Fecundability among women with type 1 and type 2 diabetes in the Norwegian Mother and Child Cohort Study

Epidemiology Branch, National Institute of Environmental Health Sciences, National Institutes of Health, Department of Health and Human Services, P.O. Box 12233, Mail Drop A3-05, Durham, NC 27709, USA.
Diabetologia (Impact Factor: 6.88). 03/2011; 54(3):516-22. DOI: 10.1007/s00125-010-2003-6
Source: PubMed

ABSTRACT We assessed the effects of type 1 diabetes and type 2 diabetes on fecundability (as manifest by increased time-to-pregnancy [TTP]) in a large cohort of pregnant women.
This study is based on the Norwegian Mother and Child Cohort Study. Members of this large cohort were enrolled early in pregnancy and asked about TTP and other factors. Among the 58,004 women included in the analysis, we identified 221 cases of type 1 diabetes and 88 cases of type 2 diabetes using the Medical Birth Registry of Norway. A logistic analogue of the proportional probability model, a Cox-like discrete-time model, was used to compute fecundability odds ratios (FORs) and 95% CI for type 1 diabetes and type 2 diabetes, adjusted for maternal age and prepregnancy BMI.
Compared with non-diabetic women, the adjusted FOR for women with type 1 diabetes was 0.76 (95% CI 0.64-0.89) and the adjusted FOR for women with type 2 diabetes was 0.64 (95% CI 0.48-0.84). These FORs did not change substantively and remained statistically significant after excluding women with irregular menstrual cycles and accounting for cycle length.
The results from the present study provide evidence of substantially decreased fecundability for women with type 1 and type 2 diabetes, even among those with a normal menstrual cycle.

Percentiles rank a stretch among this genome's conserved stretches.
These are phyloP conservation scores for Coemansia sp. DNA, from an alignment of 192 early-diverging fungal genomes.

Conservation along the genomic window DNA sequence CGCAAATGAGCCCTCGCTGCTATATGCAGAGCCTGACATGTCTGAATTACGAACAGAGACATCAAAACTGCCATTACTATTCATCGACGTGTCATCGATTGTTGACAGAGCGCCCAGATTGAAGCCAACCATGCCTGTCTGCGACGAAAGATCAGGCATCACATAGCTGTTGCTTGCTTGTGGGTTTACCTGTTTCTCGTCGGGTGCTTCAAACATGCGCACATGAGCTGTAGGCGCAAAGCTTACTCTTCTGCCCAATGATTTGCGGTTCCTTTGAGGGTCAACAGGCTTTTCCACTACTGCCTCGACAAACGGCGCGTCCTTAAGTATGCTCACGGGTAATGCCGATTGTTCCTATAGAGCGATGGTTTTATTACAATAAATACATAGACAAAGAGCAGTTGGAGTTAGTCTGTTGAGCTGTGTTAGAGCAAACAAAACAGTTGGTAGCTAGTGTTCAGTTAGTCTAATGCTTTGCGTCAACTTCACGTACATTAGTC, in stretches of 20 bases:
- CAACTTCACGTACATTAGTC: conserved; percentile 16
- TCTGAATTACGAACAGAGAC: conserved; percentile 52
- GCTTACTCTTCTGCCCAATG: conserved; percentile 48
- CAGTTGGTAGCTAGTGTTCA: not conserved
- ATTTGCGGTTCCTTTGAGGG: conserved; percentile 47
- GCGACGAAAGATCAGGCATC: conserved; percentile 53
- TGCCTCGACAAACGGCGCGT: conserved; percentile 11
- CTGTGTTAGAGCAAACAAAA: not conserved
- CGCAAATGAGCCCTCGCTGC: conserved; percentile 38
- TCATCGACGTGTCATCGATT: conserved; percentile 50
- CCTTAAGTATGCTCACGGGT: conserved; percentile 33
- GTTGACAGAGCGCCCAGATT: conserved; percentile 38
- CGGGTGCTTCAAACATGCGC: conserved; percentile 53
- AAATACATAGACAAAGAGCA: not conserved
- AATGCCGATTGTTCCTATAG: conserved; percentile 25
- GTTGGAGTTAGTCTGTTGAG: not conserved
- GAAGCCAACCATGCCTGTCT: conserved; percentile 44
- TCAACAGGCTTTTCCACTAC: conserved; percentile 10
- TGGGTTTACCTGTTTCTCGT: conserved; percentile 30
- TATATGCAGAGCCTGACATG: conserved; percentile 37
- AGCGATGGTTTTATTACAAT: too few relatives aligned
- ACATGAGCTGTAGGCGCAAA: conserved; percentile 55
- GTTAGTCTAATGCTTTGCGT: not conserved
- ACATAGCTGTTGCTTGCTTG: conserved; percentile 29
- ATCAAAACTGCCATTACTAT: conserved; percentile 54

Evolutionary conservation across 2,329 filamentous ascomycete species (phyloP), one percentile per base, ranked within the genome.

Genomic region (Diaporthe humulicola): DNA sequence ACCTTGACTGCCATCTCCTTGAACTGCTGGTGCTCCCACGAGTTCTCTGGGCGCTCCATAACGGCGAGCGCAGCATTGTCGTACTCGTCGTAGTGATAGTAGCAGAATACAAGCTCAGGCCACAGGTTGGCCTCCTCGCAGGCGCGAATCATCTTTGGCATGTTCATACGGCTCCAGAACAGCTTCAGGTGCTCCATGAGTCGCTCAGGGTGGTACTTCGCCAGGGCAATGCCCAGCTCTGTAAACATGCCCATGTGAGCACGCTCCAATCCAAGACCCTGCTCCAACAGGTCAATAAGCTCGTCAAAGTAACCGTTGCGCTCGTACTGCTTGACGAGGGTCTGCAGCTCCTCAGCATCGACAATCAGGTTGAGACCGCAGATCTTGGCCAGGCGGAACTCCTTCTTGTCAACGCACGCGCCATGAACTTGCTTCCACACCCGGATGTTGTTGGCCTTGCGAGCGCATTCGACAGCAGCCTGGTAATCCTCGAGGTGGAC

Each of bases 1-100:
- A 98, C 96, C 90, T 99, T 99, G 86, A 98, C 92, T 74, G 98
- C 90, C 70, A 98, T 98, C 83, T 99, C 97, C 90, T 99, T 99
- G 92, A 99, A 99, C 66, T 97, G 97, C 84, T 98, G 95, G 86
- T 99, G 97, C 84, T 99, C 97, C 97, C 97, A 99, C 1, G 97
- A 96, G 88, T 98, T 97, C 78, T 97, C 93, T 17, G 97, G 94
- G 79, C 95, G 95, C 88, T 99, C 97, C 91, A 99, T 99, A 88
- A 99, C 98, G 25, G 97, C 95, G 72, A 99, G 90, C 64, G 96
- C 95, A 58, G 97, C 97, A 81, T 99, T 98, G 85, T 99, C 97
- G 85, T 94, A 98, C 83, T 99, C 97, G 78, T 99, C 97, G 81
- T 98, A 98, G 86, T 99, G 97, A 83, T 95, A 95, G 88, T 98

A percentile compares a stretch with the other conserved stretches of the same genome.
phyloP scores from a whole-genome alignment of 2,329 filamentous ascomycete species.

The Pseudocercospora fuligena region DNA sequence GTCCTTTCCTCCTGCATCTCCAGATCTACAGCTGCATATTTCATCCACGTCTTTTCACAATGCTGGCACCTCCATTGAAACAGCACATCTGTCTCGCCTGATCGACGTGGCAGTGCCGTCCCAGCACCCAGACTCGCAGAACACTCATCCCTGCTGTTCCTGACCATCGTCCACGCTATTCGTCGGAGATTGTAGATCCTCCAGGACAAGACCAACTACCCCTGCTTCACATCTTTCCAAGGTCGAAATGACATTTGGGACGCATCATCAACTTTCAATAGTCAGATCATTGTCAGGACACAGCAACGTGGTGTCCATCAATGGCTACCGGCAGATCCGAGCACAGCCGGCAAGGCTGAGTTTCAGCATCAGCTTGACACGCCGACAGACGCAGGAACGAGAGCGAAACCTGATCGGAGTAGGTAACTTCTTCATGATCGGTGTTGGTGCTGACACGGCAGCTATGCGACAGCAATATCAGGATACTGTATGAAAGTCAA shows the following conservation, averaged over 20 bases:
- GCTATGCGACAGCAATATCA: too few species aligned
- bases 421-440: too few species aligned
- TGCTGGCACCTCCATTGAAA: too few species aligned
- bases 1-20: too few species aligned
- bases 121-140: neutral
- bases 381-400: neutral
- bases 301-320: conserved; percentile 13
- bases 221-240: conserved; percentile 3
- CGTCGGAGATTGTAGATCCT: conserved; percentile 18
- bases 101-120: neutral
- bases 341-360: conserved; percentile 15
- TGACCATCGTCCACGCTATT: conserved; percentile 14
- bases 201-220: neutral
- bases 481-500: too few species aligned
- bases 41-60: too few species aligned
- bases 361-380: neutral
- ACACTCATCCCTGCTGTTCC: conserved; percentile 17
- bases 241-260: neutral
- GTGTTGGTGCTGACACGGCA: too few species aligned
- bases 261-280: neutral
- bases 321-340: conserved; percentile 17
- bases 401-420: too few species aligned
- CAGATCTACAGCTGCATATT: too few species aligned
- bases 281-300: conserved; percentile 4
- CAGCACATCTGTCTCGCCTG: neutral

• Source
    [Show abstract] [Hide abstract]
    ABSTRACT: We aimed to evaluate: (1) endometrial and ovarian tissue injury caused by the glucose toxicity in diabetic rat model and (2) the effect of GLP-1 analog (exenatide) on endometrial and ovarian diabetes induced injury with emphasizing the underlying mechanism. The study group composed of 24 female rats assigned randomly into 3 groups. Group 1 was the control group (n = 8) and received no treatment. Diabetes was induced by intraperitoneal injection of streptozocin for 16 rats which are further assigned randomly into 2 groups: 1 ml/kg intraperitoneal saline was given to Group-2 (diabetic non-treated control group, 8 rats) and 10 µg/kg/day of intraperitoneal exenatide was given to Group 3 (exenatide treated group, 8 rats) for four weeks. After four weeks, blood samples were collected and hysterectomy with bilateral oophorectomy was performed for histopathological examination. Diabetes caused endometrial and ovarian tissue injury in rats (p < 0.0001). Serum transforming growth factor beta (TGF-ß), malonylaldehyde (MDA), pentraxin-3 (PTX-3) levels were higher in diabetic rats (p < 0.0001), whereas antimullerian hormone (AMH) was lower (p < 0.001). Serum levels of these markers reflected that Diabetes induced injury in the reproductive tract occured via oxidative stress, fibrosis and severe inflammation. Diabetes diminished ovarian reserve. Exenatide treatment improved the histological degeneration and fibrosis in the endometrium and ovary with concomitant decrease in inflammatory and oxidative stress markers (p < 0.05). Exenatide also improved ovarian reserve (p < 0.05). Glucose toxicity occured severely in ovary and endometrium in DM. After exenatide treatment; ovarian and endometrial injury and fibrosis seems to decrease significantly. The effects of exenatide in rat models give hope to prevent the women with DM from premature ovarian failure and endometrial dysfunction.